Black and African Americans dealing with Parkinson’s Disease

Getting an early Parkinson’s diagnosis can be difficult for anyone, but even more difficult for Black and African American people. Difficulty finding specialists, awareness of symptoms, along with health and economic challenges may all play a part in this.

With education, anyone with Parkinson’s, or a caregiver of a patient, can have a voice in their treatment and positively affect their quality of life. 

An early diagnosis is the first hurdle many in the Black community face. Being diagnosed at later stages can negatively impact their long-term health, so starting treatment early is very important. 

When you notice early signs of Parkinson’s in yourself or a loved one, seek help. Some things to look for include tremors, changes in gait, in speech pattern, volume, or speed, and temperament. Sometimes the changes are so subtle that you, as the patient, may not even notice them. This is especially true when it comes to your voice and temperament. You may not realize you’re speaking more softly or slowly. You may not realize you’re getting more agitated or depressed than normal. It may very well be a family member that points out your first symptom. If this happens, don’t dismiss it, act on it. Contact a specialist. 

Currently, we have no understanding as to how many Black people there are living with PD. There has also been limited research within the Black community which is detrimental because only research can, one day, provide a cure. Treatments can also be customized depending on how PD affects the Black community specifically. You may even decide to get involved in a Parkinson’s research study to further understanding and help spur advancements in the treatment of PD.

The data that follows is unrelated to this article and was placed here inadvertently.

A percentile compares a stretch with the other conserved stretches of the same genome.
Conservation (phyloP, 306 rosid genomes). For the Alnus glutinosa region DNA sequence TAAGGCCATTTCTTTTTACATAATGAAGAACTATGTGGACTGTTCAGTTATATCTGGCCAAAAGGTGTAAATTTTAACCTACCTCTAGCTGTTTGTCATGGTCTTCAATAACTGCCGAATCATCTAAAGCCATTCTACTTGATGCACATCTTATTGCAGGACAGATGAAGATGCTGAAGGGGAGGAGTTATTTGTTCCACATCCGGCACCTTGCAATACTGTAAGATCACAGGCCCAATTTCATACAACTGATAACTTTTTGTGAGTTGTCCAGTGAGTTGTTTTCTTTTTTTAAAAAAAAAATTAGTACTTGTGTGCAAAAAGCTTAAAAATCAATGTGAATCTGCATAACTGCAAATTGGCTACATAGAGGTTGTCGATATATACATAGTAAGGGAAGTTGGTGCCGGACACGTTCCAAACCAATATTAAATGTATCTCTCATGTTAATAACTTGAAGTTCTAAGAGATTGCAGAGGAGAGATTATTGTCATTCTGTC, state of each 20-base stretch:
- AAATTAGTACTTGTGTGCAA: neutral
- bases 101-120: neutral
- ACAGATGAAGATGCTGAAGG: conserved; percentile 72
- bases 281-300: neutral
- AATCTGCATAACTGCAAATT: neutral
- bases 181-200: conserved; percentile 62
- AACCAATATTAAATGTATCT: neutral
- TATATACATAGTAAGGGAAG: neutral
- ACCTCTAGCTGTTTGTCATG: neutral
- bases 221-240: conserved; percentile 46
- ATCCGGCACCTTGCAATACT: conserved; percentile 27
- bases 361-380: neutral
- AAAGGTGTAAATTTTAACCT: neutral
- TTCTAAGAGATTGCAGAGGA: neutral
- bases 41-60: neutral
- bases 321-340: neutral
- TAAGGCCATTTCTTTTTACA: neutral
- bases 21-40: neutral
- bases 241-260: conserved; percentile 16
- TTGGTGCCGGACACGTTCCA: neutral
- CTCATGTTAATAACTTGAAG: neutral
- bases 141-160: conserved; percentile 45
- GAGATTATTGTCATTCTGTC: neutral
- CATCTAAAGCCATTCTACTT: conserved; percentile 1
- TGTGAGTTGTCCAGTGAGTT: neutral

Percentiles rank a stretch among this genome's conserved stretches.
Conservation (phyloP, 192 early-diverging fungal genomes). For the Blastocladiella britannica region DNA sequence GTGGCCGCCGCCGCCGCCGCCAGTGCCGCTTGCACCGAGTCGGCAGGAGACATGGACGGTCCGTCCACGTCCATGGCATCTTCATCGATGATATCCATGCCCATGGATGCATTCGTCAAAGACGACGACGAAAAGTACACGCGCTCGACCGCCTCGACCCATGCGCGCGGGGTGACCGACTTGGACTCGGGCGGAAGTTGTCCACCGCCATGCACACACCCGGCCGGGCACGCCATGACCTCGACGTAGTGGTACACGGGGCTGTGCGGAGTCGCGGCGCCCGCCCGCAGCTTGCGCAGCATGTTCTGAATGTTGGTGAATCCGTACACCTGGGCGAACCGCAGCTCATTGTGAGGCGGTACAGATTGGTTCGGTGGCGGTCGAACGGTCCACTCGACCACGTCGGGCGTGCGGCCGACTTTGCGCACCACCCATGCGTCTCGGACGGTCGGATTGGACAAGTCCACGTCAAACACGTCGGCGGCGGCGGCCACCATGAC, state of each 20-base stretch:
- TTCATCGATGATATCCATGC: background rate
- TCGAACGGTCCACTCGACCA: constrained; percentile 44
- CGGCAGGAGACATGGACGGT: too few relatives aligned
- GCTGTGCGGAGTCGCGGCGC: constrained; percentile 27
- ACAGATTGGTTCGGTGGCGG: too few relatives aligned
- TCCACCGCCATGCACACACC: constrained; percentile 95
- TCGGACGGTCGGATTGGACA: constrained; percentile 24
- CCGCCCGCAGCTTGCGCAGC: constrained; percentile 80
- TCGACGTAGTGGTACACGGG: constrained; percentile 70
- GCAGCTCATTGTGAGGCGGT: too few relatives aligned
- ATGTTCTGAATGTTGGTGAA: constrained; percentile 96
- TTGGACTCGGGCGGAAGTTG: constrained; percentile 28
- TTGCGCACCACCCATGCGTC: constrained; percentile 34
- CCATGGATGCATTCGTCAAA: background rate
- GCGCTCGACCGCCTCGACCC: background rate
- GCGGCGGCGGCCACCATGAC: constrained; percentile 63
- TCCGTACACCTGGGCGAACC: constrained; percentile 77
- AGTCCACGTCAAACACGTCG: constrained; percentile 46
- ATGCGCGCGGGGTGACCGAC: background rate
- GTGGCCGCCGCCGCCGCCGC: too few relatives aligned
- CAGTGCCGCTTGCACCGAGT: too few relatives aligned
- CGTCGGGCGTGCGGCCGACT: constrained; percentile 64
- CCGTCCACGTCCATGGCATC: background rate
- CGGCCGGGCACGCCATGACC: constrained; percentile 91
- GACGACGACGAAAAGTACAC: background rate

While people in the Black PD community are less likely to see a specialist, it can help manage symptoms and avoid complications. Building a support team is important. Some members of that team include doctors, therapists, and family members. 

You may see psychologists, counselors, psychiatrists, neurologists, and social workers, to name a few. Don’t allow someone else’s belief or thoughts around mental health stop you from finding the care that you need. 

Part of your team may also include a support group. There are PD support groups all over the country, check to find one close to you. They can be very beneficial by providing an environment of understanding and support. You are not alone and there is no reason to feel as if you have to navigate this diagnosis in isolation and without proper support. 

Author: James Ferrara

James Ferrara is both an Occupational Therapist and Certified Lymphedema Therapist. He has spent years honing his craft in this industry, and will be able to help you improve your mobility. His education and experience in the industry includes:

20+ Years Therapy Experience

6+ Years Outpatient Therapy Experience

11 Years Home Healthcare Experience

Occupational Therapy Master Degree and Certification for Lymphedema Therapy from the Academy of Lymphatic Studies

Certified Therapist for LSVT BIG®

Parkinson’s Wellness Rehab – PWR

Spalding University graduate since 2006

Sarasota School of Massage Therapy graduate since 2001

Athletic Training Degree from Illinois State University since 1998

Certified Lymphedema & Wound Therapist – International Lymphedema & Wound Training Institute

Contact Information

Functional Transformation Clinic

2201 Cantu Ct., Sarasota, FL 34232

Suite 109

Phone: 941-371-1185